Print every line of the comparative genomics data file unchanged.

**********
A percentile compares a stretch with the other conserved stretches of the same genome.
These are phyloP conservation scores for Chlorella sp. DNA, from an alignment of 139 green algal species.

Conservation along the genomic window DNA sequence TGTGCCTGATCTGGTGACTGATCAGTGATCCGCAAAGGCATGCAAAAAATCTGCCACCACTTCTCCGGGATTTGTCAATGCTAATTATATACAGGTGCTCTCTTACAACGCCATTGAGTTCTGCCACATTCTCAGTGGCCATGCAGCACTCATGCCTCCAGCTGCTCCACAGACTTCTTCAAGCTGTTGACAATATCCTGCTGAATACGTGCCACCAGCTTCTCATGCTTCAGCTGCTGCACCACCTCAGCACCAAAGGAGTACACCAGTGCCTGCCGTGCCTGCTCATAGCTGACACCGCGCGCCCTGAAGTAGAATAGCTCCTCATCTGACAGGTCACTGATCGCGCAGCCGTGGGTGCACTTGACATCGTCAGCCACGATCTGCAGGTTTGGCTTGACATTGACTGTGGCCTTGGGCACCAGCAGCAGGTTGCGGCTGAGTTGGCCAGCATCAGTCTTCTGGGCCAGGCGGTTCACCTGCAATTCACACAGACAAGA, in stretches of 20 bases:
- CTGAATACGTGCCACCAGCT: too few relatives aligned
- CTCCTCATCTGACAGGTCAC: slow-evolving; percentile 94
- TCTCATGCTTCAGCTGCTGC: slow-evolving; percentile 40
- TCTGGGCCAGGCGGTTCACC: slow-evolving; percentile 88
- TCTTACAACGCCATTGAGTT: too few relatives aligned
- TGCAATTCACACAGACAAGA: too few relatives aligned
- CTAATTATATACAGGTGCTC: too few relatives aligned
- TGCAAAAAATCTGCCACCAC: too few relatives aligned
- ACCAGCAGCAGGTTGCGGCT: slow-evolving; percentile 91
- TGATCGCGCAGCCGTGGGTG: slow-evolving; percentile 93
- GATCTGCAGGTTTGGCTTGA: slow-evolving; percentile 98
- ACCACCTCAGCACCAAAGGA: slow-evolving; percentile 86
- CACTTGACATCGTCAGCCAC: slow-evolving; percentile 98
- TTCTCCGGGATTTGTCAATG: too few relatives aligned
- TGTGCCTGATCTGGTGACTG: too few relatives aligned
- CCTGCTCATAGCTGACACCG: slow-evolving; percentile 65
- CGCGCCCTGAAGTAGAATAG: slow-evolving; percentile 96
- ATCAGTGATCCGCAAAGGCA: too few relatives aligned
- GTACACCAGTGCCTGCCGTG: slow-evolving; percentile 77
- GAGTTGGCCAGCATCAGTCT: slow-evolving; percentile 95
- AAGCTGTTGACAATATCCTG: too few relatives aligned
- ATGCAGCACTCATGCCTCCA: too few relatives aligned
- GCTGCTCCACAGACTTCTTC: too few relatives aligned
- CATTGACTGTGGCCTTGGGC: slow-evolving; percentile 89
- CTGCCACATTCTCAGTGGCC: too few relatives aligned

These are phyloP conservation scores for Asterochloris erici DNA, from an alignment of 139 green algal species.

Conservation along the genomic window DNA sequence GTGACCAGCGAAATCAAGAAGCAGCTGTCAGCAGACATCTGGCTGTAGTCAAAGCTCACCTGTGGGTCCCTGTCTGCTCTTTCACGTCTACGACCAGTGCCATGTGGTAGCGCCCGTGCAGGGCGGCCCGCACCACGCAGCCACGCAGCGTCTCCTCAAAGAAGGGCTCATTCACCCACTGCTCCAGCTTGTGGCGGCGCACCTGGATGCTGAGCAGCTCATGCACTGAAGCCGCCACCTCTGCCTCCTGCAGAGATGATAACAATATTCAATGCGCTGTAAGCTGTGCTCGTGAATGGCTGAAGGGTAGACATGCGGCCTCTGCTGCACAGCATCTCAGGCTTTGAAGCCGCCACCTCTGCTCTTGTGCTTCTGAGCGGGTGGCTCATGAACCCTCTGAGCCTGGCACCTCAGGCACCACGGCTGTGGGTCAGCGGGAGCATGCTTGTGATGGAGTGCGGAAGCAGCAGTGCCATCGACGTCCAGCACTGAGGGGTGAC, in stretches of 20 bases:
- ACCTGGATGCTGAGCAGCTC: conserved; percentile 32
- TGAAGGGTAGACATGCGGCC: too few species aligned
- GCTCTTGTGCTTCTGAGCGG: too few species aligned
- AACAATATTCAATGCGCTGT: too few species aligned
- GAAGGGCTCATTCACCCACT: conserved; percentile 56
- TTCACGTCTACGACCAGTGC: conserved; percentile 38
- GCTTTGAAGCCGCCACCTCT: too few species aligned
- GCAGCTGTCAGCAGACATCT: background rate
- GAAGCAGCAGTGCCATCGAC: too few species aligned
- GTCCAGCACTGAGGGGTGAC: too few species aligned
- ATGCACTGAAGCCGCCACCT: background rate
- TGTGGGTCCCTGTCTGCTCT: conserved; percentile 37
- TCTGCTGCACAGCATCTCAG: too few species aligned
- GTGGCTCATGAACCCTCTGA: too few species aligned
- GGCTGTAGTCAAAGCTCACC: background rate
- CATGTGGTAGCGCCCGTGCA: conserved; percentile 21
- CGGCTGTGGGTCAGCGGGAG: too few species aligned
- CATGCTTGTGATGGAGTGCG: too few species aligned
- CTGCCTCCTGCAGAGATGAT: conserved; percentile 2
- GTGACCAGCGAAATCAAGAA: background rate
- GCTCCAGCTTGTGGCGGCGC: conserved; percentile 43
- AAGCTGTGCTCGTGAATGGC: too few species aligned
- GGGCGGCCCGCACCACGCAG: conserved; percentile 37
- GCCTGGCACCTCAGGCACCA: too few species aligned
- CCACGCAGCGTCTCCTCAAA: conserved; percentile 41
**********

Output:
A percentile compares a stretch with the other conserved stretches of the same genome.
These are phyloP conservation scores for Chlorella sp. DNA, from an alignment of 139 green algal species.

Conservation along the genomic window DNA sequence TGTGCCTGATCTGGTGACTGATCAGTGATCCGCAAAGGCATGCAAAAAATCTGCCACCACTTCTCCGGGATTTGTCAATGCTAATTATATACAGGTGCTCTCTTACAACGCCATTGAGTTCTGCCACATTCTCAGTGGCCATGCAGCACTCATGCCTCCAGCTGCTCCACAGACTTCTTCAAGCTGTTGACAATATCCTGCTGAATACGTGCCACCAGCTTCTCATGCTTCAGCTGCTGCACCACCTCAGCACCAAAGGAGTACACCAGTGCCTGCCGTGCCTGCTCATAGCTGACACCGCGCGCCCTGAAGTAGAATAGCTCCTCATCTGACAGGTCACTGATCGCGCAGCCGTGGGTGCACTTGACATCGTCAGCCACGATCTGCAGGTTTGGCTTGACATTGACTGTGGCCTTGGGCACCAGCAGCAGGTTGCGGCTGAGTTGGCCAGCATCAGTCTTCTGGGCCAGGCGGTTCACCTGCAATTCACACAGACAAGA, in stretches of 20 bases:
- CTGAATACGTGCCACCAGCT: too few relatives aligned
- CTCCTCATCTGACAGGTCAC: slow-evolving; percentile 94
- TCTCATGCTTCAGCTGCTGC: slow-evolving; percentile 40
- TCTGGGCCAGGCGGTTCACC: slow-evolving; percentile 88
- TCTTACAACGCCATTGAGTT: too few relatives aligned
- TGCAATTCACACAGACAAGA: too few relatives aligned
- CTAATTATATACAGGTGCTC: too few relatives aligned
- TGCAAAAAATCTGCCACCAC: too few relatives aligned
- ACCAGCAGCAGGTTGCGGCT: slow-evolving; percentile 91
- TGATCGCGCAGCCGTGGGTG: slow-evolving; percentile 93
- GATCTGCAGGTTTGGCTTGA: slow-evolving; percentile 98
- ACCACCTCAGCACCAAAGGA: slow-evolving; percentile 86
- CACTTGACATCGTCAGCCAC: slow-evolving; percentile 98
- TTCTCCGGGATTTGTCAATG: too few relatives aligned
- TGTGCCTGATCTGGTGACTG: too few relatives aligned
- CCTGCTCATAGCTGACACCG: slow-evolving; percentile 65
- CGCGCCCTGAAGTAGAATAG: slow-evolving; percentile 96
- ATCAGTGATCCGCAAAGGCA: too few relatives aligned
- GTACACCAGTGCCTGCCGTG: slow-evolving; percentile 77
- GAGTTGGCCAGCATCAGTCT: slow-evolving; percentile 95
- AAGCTGTTGACAATATCCTG: too few relatives aligned
- ATGCAGCACTCATGCCTCCA: too few relatives aligned
- GCTGCTCCACAGACTTCTTC: too few relatives aligned
- CATTGACTGTGGCCTTGGGC: slow-evolving; percentile 89
- CTGCCACATTCTCAGTGGCC: too few relatives aligned

These are phyloP conservation scores for Asterochloris erici DNA, from an alignment of 139 green algal species.

Conservation along the genomic window DNA sequence GTGACCAGCGAAATCAAGAAGCAGCTGTCAGCAGACATCTGGCTGTAGTCAAAGCTCACCTGTGGGTCCCTGTCTGCTCTTTCACGTCTACGACCAGTGCCATGTGGTAGCGCCCGTGCAGGGCGGCCCGCACCACGCAGCCACGCAGCGTCTCCTCAAAGAAGGGCTCATTCACCCACTGCTCCAGCTTGTGGCGGCGCACCTGGATGCTGAGCAGCTCATGCACTGAAGCCGCCACCTCTGCCTCCTGCAGAGATGATAACAATATTCAATGCGCTGTAAGCTGTGCTCGTGAATGGCTGAAGGGTAGACATGCGGCCTCTGCTGCACAGCATCTCAGGCTTTGAAGCCGCCACCTCTGCTCTTGTGCTTCTGAGCGGGTGGCTCATGAACCCTCTGAGCCTGGCACCTCAGGCACCACGGCTGTGGGTCAGCGGGAGCATGCTTGTGATGGAGTGCGGAAGCAGCAGTGCCATCGACGTCCAGCACTGAGGGGTGAC, in stretches of 20 bases:
- ACCTGGATGCTGAGCAGCTC: conserved; percentile 32
- TGAAGGGTAGACATGCGGCC: too few species aligned
- GCTCTTGTGCTTCTGAGCGG: too few species aligned
- AACAATATTCAATGCGCTGT: too few species aligned
- GAAGGGCTCATTCACCCACT: conserved; percentile 56
- TTCACGTCTACGACCAGTGC: conserved; percentile 38
- GCTTTGAAGCCGCCACCTCT: too few species aligned
- GCAGCTGTCAGCAGACATCT: background rate
- GAAGCAGCAGTGCCATCGAC: too few species aligned
- GTCCAGCACTGAGGGGTGAC: too few species aligned
- ATGCACTGAAGCCGCCACCT: background rate
- TGTGGGTCCCTGTCTGCTCT: conserved; percentile 37
- TCTGCTGCACAGCATCTCAG: too few species aligned
- GTGGCTCATGAACCCTCTGA: too few species aligned
- GGCTGTAGTCAAAGCTCACC: background rate
- CATGTGGTAGCGCCCGTGCA: conserved; percentile 21
- CGGCTGTGGGTCAGCGGGAG: too few species aligned
- CATGCTTGTGATGGAGTGCG: too few species aligned
- CTGCCTCCTGCAGAGATGAT: conserved; percentile 2
- GTGACCAGCGAAATCAAGAA: background rate
- GCTCCAGCTTGTGGCGGCGC: conserved; percentile 43
- AAGCTGTGCTCGTGAATGGC: too few species aligned
- GGGCGGCCCGCACCACGCAG: conserved; percentile 37
- GCCTGGCACCTCAGGCACCA: too few species aligned
- CCACGCAGCGTCTCCTCAAA: conserved; percentile 41